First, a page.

Putting this in clearer context, post the proposed private placement, the collective stake of the “ruling 4” Directors plus the special interest to whom the placement shares are issued will increase to 35.82% from 22.98%. Kindly note that the provisions of the special placement gives “the ruling 4” Directors the right to pick who these shares can be allotted to. They can even allot the said shares to themselves or any one of them in the absence of any sensible checks and balances.
In truth, if the intention of the “ruling 4” Directors is to increase their interest or influence in the company, I have no fundamental objection to this goal. After all, we believe that the interest of shareholders is best served when management is significantly invested in the subject company. But the offer should nevertheless be appropriately priced. If I were to negotiate on behalf of fellow shareholders, I would place a price tag of N4 per share as I initially stated in this article and every kobo of that valuation can be justified. However, do not take my valuation as it is, let’s look to the market for the appropriate valuation of the company’s shares. The special placement is priced at N2.50 while the market price is currently N3.34 as at 27/06/18, representing a discount of 25.15%. This is clearly unusual and indicative of management’s destruction of other shareholders’ value and is designed to grant inordinate gain to an unidentified “special interest”. The question is: who will these shares be allotted to?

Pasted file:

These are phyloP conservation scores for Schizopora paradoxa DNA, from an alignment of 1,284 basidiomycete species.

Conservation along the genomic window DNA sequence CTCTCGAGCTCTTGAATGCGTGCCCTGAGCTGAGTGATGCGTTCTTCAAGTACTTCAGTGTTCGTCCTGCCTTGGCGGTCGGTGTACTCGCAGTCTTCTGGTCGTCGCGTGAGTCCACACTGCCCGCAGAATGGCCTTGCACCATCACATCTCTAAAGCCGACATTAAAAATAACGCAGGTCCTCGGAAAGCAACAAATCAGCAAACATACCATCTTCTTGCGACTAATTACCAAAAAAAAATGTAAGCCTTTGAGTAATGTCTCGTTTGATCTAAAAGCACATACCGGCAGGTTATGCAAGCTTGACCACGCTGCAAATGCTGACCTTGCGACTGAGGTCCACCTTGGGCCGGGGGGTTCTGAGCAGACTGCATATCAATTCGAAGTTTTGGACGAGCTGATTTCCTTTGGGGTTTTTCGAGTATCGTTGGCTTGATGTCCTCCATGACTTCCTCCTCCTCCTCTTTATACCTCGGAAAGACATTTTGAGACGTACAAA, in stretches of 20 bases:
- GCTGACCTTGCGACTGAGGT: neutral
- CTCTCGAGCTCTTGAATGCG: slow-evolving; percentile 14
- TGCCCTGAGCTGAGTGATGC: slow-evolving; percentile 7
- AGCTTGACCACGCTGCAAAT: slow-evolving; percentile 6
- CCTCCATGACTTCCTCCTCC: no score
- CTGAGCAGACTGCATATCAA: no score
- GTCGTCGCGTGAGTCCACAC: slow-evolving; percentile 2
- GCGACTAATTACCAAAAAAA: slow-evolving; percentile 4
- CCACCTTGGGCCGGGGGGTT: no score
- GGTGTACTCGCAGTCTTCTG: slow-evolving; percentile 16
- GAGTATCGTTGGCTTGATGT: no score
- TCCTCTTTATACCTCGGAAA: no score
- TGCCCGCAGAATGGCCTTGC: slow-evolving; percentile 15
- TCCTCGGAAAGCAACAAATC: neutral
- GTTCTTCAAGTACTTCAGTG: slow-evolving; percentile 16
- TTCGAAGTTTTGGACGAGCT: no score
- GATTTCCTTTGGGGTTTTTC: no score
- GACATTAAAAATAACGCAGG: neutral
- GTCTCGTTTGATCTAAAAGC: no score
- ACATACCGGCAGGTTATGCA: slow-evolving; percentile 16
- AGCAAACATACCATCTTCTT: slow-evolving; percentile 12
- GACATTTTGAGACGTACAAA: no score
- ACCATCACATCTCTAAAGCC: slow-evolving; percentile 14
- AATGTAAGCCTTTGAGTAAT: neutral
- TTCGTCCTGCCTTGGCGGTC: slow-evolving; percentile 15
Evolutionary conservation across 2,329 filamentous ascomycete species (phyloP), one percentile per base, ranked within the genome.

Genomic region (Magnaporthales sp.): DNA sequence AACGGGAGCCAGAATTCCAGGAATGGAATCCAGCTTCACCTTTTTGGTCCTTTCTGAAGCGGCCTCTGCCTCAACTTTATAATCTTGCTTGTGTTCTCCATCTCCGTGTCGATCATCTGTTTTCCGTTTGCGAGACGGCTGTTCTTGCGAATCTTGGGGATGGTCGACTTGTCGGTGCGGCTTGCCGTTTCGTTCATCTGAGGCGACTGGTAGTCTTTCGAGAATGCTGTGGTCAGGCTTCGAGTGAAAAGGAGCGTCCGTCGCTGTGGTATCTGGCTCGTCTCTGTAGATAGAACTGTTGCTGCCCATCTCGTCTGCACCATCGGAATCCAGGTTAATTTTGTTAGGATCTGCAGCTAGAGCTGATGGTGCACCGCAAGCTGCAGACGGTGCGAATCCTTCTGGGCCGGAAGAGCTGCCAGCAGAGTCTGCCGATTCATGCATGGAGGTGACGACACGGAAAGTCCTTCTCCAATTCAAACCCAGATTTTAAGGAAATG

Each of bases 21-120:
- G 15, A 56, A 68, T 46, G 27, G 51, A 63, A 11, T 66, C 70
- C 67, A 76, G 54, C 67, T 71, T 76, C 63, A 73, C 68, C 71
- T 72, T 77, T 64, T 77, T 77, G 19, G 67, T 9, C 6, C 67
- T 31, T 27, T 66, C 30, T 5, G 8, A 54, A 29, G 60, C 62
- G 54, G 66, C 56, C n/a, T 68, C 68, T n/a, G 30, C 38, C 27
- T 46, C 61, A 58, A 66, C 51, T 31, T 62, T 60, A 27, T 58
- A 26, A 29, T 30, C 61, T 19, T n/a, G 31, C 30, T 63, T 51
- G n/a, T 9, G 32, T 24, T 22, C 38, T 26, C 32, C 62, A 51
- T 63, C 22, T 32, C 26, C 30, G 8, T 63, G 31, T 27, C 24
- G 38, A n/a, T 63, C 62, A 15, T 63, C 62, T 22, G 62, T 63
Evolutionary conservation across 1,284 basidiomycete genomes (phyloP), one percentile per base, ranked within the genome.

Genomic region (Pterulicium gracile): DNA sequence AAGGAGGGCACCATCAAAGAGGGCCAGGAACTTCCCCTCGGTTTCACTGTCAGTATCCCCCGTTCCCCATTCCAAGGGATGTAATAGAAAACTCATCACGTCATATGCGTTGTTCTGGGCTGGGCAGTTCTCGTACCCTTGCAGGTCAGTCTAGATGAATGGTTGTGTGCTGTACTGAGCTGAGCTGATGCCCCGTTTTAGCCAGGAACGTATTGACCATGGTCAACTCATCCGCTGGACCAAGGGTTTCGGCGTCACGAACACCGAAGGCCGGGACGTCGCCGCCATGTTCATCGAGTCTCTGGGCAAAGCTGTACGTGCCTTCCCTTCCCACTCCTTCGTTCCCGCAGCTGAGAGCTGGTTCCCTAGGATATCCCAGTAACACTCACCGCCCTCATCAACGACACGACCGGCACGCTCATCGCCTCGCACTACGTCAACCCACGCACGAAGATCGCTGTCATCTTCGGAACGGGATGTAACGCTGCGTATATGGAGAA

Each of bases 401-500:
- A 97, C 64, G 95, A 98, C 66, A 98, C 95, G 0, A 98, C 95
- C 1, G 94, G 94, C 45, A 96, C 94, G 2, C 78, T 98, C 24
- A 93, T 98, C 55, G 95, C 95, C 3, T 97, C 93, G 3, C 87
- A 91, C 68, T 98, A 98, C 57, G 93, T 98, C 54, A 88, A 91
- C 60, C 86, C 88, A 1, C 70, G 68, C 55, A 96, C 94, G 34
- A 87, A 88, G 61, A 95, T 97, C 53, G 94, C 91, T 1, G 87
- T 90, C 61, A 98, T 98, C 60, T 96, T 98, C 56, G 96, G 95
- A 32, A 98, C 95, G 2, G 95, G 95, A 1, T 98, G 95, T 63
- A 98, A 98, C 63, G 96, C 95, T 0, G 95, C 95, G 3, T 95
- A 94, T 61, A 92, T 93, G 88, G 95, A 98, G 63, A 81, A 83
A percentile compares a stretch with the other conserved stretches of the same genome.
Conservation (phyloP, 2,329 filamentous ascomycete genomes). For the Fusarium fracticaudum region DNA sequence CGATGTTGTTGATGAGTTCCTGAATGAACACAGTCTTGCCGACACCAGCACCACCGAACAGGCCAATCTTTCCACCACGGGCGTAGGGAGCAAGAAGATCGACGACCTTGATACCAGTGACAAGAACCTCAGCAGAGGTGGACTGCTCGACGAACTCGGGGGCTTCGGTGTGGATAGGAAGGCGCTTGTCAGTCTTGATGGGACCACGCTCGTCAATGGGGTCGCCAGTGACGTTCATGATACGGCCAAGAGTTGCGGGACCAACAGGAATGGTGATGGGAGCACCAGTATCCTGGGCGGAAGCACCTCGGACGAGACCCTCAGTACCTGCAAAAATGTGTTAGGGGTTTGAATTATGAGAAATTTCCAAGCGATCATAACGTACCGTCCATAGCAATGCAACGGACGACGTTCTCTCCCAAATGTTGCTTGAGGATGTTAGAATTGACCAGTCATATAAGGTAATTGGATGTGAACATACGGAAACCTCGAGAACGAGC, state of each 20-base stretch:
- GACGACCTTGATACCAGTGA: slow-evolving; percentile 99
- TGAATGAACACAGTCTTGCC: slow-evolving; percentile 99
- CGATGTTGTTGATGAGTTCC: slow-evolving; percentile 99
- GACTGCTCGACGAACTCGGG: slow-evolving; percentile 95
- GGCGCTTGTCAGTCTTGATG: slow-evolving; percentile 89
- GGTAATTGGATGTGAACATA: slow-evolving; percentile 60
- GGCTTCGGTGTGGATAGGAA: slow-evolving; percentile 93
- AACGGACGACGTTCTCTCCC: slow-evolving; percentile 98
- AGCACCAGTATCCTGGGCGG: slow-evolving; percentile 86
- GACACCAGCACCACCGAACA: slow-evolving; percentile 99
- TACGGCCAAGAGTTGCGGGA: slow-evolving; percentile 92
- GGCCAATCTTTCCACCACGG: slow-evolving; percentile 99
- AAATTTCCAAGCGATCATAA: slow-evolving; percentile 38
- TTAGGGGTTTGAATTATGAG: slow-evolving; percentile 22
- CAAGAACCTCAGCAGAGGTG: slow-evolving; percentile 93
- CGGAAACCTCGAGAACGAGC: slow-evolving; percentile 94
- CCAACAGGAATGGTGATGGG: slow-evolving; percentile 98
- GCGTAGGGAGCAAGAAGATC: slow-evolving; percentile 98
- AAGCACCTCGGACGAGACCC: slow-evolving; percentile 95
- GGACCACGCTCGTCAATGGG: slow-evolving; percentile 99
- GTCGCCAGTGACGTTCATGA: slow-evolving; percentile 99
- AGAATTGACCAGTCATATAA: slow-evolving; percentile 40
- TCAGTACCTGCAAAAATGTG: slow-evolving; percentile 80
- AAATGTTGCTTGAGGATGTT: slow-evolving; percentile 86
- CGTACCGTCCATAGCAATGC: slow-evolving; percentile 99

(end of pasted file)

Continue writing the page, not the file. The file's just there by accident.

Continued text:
As an investor and specifically a shareholder of this company, VFD Group will like to participate in this offer. In fact, we will like to take up the entire offer. Why is such a compelling offer restricted to the exclusion of other shareholders who are willing and able to participate? How do you offer a significant stake of a company via a special/private placement priced at a significant discount to market?
My basic understanding of special/private placement posits the following considerations:
- That the public company cannot raise capital via rights offer.
- That the public company cannot raise capital via a public offer.
- That the company is not doing well and as such, investors are reluctant to be exposed to such company and therefore placing the company under immense capitalisation pressure.
- That the company is subject to all three above considerations and it is in dire need of funds.
If any of the above stated is the situation with NEM Insurance Plc, then the offer as proposed will be in the best interest of the company and shareholders alike. Unfortunately, this is not the case. Shareholders are willing to participate in a public or rights offer because the company is doing very well. As mentioned earlier, the Management of the company have done remarkably well based on the operations of the company and this is indicative in the current market price, profitability and industry ranking of the company. The company is also not cash-strapped; in fact, the Board proposed and obtained approval for the payment of 10k/share dividend at the purported AGM and has consistently paid dividend in the prior years. It is also not under pressure by regulators to recapitalise, as it is one of the few insurance companies that has maintained a clean bill of health. By the way, to date, no one has explained to shareholders what the funds to be raised will be utilised for.